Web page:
Another challenge is that only 12 per cent of the population in the country states to have been exposed to some form of legal education. “This is a clear indication that there still is a long way to go to increase the awareness about the rights and plights of the people in Tanzania,” she notes. Encouraging, however is that, paralegals already play a major positive in the process of increasing knowledge and awareness.

“In 2015 alone, more than 210,000 Tanzanians have been reached with human rights awareness building and legal education activities by paralegals,” she says adding that it is expected that in 2018 the benchmark of half a million persons annually reached with legal education will be achieved.

The LSF Officer says that the present cadres of around 4,000 paralegals who are operational in all the Districts of Tanzania area each year making a positive difference in the lives of tens of thousands of poor people.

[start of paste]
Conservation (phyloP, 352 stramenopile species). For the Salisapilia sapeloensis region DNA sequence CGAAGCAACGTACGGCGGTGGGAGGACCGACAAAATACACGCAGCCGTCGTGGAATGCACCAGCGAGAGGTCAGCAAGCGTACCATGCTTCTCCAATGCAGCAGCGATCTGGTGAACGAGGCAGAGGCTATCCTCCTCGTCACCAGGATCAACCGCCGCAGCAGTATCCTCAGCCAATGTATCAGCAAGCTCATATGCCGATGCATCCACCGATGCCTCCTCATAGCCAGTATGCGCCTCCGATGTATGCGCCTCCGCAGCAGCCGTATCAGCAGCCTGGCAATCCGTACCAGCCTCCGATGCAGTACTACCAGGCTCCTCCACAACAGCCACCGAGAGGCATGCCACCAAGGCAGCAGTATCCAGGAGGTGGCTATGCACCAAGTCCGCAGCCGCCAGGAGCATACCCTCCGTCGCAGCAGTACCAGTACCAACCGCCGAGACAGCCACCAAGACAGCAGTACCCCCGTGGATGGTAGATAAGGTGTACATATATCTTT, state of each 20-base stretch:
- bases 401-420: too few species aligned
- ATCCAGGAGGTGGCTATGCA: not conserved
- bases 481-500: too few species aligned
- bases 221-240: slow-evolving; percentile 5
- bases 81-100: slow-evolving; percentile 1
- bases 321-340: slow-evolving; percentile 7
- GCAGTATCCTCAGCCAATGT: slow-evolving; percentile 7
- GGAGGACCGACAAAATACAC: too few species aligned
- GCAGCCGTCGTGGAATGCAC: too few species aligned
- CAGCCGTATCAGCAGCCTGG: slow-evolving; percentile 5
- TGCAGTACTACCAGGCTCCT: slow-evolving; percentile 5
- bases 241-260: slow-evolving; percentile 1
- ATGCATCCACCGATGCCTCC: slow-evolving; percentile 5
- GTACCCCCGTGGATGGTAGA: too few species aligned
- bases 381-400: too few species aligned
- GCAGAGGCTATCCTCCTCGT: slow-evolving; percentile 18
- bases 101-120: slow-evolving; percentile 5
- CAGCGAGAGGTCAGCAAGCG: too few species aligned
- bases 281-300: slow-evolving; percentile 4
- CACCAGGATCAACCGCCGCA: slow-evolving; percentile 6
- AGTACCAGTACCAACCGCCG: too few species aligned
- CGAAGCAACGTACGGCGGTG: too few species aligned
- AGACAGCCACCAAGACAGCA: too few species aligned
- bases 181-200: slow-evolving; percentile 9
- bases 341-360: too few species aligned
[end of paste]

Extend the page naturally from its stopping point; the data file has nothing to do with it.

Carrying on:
In the period 2016-2020, Ms Jullu says that the LSF will continue to support and expand the paralegals work in the country in close collaboration with legal aid providers as implementing partners , the government of Tanzania and other stakeholders.

“Community paralegals are the front line of the legal aid brigade, but in a comprehensive legal aid provision approach they do require the back-up and support from lawyers employed by larger legal aid provides,” she adds.

Through a targeted grant making approach, the LSF have succeeded with its partners to ensure that basic legal services by community paralegals have been set up in all districts (158 at the end of 2015) of Tanzania.

In at least 120 of these districts there were previously no legal services at all. This means a major boost have been done provided to the availability and accessibility of legal services for people in need of basic legal assistance.

Community paralegals in Tanzania work as volunteers and provide their services free of charge. “The job description of a paralegal is not in first instance focusing on application of legal expertise, but is more skills, organization and community interaction based,” says Ms Jullu.